Here's what you need to do: take your profit first.

How To Take Profit First

Mike Michalowicz wrote a book called Profit First years ago that completely shifted the way I think about money in my businesses, and led to that business-saving profit account.

In it, he helps business owners think about profit in a different way, by changing the order of how money that comes into the business is used.

Instead of revenue - expenses = profit, it becomes:

revenue - PROFIT = expenses

This slight shift makes a world of difference. It guarantees that money is set aside to grow and invest in the business and provides quarterly distributions (think "bonuses") to the business owner.

With my quarterly distributions, I've bought a watch, AirPods, a new phone, and plenty of other things that I wouldn't have thought of with my old mindset because I would have spent that money elsewhere in the business.

Remember, expenses will eat up as much money as you feed it, which is why you need to set aside profit first.

Here's how to do it:

Start with 1% of your revenue. For every $100 that comes into your business, set aside $1 and put it into a profit account that is separate from your main business expense account.

(Many banks will allow you to open multiple accounts under one login, and I'd recommend that you do this for your business as well. Mike goes into lots of detail in his book on how to set this up.)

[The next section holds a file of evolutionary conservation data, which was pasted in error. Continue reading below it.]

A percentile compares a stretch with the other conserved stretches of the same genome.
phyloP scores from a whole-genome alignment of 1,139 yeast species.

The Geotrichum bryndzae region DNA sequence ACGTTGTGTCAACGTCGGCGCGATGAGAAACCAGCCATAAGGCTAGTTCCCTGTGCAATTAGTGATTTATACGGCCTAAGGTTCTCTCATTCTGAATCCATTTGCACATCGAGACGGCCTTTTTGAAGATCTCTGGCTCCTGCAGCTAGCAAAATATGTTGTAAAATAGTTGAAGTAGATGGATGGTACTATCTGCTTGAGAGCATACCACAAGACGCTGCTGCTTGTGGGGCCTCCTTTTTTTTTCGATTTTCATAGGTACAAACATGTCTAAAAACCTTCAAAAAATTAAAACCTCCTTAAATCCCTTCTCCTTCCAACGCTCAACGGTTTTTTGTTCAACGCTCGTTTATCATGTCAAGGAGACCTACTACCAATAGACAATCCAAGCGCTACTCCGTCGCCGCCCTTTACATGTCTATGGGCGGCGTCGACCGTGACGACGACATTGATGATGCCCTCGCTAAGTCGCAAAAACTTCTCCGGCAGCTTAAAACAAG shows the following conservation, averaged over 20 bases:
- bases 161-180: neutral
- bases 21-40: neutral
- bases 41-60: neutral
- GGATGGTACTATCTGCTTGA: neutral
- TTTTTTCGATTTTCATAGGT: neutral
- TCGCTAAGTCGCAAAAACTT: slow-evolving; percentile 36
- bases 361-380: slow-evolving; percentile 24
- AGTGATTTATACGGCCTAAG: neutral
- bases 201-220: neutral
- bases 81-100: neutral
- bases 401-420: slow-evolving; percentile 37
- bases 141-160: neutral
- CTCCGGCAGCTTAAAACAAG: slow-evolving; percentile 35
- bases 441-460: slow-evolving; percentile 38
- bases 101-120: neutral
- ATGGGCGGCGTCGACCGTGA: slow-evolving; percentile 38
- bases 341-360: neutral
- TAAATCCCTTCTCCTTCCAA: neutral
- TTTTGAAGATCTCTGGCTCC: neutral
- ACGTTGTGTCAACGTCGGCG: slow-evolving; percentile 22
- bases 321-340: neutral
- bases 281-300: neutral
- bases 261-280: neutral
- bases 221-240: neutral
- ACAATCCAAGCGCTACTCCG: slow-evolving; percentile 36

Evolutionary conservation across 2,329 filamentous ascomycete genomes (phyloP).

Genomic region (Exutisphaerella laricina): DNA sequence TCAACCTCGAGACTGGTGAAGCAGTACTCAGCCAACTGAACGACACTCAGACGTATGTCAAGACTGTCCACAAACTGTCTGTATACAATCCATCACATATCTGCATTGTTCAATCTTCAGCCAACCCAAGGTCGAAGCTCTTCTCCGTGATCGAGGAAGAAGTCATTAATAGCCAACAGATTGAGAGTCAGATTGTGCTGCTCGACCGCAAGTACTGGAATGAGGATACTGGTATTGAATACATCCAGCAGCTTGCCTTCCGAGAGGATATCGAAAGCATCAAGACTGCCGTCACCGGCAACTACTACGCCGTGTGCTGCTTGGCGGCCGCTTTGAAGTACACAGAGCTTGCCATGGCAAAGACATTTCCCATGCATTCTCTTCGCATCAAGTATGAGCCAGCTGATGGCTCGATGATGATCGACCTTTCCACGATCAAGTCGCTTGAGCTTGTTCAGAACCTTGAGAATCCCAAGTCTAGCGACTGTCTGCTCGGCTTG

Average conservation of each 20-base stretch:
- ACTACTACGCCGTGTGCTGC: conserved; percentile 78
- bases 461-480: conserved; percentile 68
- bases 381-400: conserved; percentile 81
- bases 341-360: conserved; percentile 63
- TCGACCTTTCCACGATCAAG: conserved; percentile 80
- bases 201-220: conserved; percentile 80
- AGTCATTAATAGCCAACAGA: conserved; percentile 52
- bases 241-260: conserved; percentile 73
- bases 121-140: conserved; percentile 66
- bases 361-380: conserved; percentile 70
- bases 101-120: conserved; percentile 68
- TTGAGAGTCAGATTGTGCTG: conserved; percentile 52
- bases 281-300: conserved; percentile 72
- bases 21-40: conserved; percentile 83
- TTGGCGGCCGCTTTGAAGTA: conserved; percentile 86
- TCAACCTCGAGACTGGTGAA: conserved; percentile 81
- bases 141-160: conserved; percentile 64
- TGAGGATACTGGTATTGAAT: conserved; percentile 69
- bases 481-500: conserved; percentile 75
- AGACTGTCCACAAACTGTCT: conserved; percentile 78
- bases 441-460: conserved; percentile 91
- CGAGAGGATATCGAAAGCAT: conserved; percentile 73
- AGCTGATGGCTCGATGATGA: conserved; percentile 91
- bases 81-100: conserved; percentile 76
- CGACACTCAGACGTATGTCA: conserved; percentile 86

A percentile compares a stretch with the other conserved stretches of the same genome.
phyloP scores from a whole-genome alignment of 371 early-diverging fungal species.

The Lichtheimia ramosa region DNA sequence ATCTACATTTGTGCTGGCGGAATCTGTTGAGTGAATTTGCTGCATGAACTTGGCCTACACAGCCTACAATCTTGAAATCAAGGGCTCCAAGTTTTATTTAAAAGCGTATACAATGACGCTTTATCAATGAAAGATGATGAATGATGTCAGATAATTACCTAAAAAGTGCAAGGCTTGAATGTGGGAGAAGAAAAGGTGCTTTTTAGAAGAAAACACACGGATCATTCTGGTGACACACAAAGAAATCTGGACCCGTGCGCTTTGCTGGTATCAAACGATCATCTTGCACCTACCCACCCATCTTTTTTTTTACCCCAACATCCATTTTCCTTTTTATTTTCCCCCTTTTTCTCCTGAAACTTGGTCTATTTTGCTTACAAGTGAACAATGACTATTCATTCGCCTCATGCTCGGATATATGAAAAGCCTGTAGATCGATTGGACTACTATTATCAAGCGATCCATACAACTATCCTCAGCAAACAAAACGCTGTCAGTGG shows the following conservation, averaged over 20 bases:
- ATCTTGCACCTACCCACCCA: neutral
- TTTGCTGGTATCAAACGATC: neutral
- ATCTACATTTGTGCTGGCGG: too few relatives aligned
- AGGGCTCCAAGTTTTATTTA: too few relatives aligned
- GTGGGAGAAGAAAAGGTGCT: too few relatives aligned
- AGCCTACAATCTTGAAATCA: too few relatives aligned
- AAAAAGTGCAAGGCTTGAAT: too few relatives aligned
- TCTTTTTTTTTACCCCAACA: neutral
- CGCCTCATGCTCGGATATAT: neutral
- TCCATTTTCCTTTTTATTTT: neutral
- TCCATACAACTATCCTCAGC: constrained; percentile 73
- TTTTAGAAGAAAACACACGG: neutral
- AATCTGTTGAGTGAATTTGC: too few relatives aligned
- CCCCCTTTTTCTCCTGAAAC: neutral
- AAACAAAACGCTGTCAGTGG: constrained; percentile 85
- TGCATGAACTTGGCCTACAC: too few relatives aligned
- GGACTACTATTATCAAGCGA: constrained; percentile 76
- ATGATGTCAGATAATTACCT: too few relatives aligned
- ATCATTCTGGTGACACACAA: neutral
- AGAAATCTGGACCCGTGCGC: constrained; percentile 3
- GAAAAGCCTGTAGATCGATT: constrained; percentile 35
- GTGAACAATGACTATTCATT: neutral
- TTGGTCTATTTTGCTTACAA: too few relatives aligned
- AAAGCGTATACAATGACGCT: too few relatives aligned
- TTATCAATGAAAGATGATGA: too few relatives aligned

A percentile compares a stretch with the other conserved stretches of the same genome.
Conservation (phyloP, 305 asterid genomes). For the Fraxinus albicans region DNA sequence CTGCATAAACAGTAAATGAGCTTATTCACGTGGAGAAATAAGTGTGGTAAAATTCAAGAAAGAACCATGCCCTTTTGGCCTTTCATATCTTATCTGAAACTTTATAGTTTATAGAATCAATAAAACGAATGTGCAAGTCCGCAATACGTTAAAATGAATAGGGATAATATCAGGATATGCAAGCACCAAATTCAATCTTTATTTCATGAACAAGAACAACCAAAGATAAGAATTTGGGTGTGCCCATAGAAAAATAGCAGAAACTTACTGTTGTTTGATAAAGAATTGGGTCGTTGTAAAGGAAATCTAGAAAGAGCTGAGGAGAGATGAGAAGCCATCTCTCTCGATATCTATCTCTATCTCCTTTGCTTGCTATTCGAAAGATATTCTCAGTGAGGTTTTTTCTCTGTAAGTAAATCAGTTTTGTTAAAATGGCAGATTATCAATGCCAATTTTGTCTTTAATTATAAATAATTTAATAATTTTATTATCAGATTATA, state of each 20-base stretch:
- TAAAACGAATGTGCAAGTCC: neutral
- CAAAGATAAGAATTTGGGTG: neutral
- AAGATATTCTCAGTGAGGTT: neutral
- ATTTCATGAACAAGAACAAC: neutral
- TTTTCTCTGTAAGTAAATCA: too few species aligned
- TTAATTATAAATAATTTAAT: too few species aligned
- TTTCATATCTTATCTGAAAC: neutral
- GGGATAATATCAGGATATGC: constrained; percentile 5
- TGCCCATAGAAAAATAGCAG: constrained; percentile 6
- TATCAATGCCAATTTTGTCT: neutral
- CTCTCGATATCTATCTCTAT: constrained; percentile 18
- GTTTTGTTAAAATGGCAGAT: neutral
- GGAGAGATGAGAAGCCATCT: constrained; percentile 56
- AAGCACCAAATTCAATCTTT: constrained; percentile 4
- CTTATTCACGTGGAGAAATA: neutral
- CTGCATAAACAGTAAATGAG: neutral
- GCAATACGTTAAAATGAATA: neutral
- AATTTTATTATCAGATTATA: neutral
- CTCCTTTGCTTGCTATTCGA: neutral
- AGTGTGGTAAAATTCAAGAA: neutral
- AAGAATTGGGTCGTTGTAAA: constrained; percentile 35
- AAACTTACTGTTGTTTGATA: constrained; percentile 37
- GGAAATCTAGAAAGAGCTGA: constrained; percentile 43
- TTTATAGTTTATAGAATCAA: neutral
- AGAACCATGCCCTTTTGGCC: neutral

Then, every quarter, add 1%, so that a year from now you're saving 4-5% of your revenue, and closer to 8-10% in two years.

That means that if your business makes $100,000, you're setting aside $10,000 to have money in the bank in case times get tough (resilience), and to pay out money to you as the business owner for building a profitable business.

Mike recommends that you do a "profit first session" twice a month, where you add up all of the revenue you made in the previous 15 or 16 days, then distribute that money out to the different areas of your business.

A typical budget for a creative small business may look something like this:

  • Profit: 5%
  • Owner's Pay: 60%
  • Taxes: 15%
  • Operating Expenses: 20%

Putting operating expenses last in the bi-monthly payout means that you have a set amount that you can spend on expenses, rather than having your expenses eat up all of the money and leave nothing left for profit, not enough for you to live on, and nothing for taxes, which can be a mess come tax season.

That's a good budget to work toward, but going from 0% profit margin - because you've never considered it before - to 5% instantly is a huge jump.

Start with 1% for the next 1-3 months. It will get you into the habit of regularly (twice a month) setting money aside.

Then at the start of the next quarter (generally January, April, July, and October) bump that profit percentage up by 1%.

You can do more if you feel comfortable, but this is a good pace to get to that 5% profit budget in the next year or so.

I highly recommend that you check out the book Profit First if you want to go into more detail, as it lays out everything you can do with this process and the incredible benefits of having profit for your business.